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Most versatile try square for professionals: Johnson Level & Tool 1908-0800 AluminumMost versatile try square for professionals: Johnson Level & Tool 1908-0800 Aluminum
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Most innovative try square: Kapro 353 Professional Ledge-ItMost innovative try square- Kapro 353 Professional Ledge-It
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What is a try square?

A try square is a woodworking tool used for marking and checking 90° angles on pieces of wood.

Though woodworkers use many different types of squares, the try square is considered one of the essential tools for woodworking.

The square in the name refers to the 90° angle. 

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Try squares are typically 3 to 24 inches (76 to 610 mm) long. Three-inch squares are handier for small tasks such as marking small joints.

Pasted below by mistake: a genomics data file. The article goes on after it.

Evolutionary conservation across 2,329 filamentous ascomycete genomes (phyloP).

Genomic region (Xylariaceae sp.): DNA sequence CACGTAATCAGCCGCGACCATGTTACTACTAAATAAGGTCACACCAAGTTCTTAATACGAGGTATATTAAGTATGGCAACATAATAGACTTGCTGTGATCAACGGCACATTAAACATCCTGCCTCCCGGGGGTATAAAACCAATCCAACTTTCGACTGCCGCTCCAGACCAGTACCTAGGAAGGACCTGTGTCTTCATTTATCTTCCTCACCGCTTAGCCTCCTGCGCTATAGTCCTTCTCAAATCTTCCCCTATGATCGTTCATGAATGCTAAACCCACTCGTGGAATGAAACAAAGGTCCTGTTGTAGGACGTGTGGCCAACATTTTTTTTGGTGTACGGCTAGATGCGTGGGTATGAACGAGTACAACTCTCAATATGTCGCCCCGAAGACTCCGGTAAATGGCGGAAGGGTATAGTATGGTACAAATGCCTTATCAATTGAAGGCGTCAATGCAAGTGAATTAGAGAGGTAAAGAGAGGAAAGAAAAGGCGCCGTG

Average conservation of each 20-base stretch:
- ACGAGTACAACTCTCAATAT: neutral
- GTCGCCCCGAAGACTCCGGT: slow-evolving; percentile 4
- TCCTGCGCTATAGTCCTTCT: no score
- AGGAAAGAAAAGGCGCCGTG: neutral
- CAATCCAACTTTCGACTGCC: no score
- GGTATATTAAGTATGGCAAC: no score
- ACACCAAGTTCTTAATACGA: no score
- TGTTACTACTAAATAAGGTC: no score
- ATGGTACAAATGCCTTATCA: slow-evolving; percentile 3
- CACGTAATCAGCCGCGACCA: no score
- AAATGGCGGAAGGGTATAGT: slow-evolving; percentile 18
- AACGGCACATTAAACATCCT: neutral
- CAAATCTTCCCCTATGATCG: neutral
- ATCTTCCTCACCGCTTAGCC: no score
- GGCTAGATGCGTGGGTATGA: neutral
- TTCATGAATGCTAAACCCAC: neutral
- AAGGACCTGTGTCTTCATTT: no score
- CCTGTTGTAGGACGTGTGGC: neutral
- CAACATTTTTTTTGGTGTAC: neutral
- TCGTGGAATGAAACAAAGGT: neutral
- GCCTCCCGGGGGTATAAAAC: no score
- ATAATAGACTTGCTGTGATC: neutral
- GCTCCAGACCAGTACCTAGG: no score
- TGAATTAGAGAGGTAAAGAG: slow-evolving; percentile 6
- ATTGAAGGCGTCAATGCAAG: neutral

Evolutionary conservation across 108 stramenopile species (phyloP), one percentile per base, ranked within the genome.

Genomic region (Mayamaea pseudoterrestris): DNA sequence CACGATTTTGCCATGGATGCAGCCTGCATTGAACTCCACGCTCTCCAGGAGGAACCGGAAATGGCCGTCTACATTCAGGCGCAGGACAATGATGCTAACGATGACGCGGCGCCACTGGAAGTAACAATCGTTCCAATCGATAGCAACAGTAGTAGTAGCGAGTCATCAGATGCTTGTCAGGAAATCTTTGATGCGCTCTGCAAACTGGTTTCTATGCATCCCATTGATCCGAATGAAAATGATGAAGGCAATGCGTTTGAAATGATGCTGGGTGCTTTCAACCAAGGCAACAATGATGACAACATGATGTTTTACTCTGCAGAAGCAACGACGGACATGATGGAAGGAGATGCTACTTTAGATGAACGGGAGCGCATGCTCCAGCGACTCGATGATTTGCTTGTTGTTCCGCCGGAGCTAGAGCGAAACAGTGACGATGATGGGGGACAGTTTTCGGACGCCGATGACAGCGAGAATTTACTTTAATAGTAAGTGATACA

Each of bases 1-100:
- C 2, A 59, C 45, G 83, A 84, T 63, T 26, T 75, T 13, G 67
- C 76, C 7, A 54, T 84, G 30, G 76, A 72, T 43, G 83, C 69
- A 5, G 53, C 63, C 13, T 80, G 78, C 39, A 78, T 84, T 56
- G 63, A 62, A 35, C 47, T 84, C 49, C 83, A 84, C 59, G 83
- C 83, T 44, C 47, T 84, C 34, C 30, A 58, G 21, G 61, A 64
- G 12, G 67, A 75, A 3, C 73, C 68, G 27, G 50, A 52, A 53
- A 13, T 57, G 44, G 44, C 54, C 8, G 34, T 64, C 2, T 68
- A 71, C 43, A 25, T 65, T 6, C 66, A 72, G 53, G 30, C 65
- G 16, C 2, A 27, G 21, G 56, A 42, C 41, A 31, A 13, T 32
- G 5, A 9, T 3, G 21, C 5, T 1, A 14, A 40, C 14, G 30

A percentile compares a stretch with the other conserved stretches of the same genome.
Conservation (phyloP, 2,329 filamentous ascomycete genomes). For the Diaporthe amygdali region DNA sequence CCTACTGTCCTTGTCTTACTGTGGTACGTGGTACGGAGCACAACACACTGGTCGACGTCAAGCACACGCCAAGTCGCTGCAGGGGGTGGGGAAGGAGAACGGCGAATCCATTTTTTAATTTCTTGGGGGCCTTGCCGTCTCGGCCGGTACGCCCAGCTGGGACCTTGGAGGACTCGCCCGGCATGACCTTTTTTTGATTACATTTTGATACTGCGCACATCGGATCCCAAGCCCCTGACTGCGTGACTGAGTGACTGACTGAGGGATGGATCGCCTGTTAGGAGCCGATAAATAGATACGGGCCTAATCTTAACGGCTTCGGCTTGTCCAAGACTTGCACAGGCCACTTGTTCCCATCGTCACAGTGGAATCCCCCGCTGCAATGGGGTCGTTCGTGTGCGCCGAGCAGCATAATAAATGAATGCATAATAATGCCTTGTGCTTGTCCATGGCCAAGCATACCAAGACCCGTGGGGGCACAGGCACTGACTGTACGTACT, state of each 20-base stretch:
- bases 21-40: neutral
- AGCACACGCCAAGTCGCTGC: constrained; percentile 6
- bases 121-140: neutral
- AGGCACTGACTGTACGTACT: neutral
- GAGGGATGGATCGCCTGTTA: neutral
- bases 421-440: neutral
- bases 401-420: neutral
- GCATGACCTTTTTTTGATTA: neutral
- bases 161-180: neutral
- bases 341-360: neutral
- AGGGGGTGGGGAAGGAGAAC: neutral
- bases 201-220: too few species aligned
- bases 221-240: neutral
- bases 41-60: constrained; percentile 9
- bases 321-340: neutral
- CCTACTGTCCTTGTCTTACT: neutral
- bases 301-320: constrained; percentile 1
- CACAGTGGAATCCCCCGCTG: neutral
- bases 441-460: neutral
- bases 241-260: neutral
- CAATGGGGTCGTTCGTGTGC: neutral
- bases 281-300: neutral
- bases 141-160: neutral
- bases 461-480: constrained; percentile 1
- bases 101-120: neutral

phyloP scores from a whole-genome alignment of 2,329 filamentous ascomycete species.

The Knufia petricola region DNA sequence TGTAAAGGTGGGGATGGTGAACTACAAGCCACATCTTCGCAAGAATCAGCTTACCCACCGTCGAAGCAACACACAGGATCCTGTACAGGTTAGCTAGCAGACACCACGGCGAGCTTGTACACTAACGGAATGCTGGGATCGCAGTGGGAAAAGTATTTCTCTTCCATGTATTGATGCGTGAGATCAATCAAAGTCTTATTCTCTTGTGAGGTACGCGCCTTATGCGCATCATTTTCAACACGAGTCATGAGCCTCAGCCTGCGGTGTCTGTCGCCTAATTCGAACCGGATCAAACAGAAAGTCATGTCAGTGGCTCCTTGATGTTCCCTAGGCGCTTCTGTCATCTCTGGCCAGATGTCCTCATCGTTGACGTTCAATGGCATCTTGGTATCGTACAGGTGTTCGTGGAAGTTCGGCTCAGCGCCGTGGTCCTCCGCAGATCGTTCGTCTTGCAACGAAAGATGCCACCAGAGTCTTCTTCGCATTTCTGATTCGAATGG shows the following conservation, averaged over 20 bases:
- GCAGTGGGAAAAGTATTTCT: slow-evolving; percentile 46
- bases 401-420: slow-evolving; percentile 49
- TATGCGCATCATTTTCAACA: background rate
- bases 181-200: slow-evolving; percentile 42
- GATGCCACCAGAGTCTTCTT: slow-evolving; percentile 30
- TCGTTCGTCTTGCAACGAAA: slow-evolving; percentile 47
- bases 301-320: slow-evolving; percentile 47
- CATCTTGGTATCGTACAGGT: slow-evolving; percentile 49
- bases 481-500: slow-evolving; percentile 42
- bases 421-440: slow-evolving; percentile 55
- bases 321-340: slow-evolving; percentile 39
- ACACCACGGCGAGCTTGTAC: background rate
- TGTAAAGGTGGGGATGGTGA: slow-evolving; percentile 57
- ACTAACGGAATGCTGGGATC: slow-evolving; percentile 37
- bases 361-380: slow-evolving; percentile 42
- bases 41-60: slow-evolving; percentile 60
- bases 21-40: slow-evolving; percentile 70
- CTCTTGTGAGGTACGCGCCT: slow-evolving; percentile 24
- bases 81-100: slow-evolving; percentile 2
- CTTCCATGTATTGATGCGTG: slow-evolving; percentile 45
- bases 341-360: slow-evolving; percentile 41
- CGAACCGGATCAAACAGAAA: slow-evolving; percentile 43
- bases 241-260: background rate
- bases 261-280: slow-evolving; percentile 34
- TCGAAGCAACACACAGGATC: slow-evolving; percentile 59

A typical general-purpose square is 6 to 8 inches (150 to 200 mm). Larger squares are used for tasks such as cabinetry. 

Try squares are usually made of metal and wood. The shorter edge is made of wood, plastic or aluminum and is called the stock, while the longer edge is made of metal and is called the blade.

The stock is thicker than the blade. The two pieces of the L-shape are usually bolted together with rivets.

There may be a brass strip between the two pieces to ensure quality and accuracy.

A try square may also have measurements marked on the edge to assist in marking and calculation.

A try square is smaller than a carpenter’s square and usually measures around 12 inches.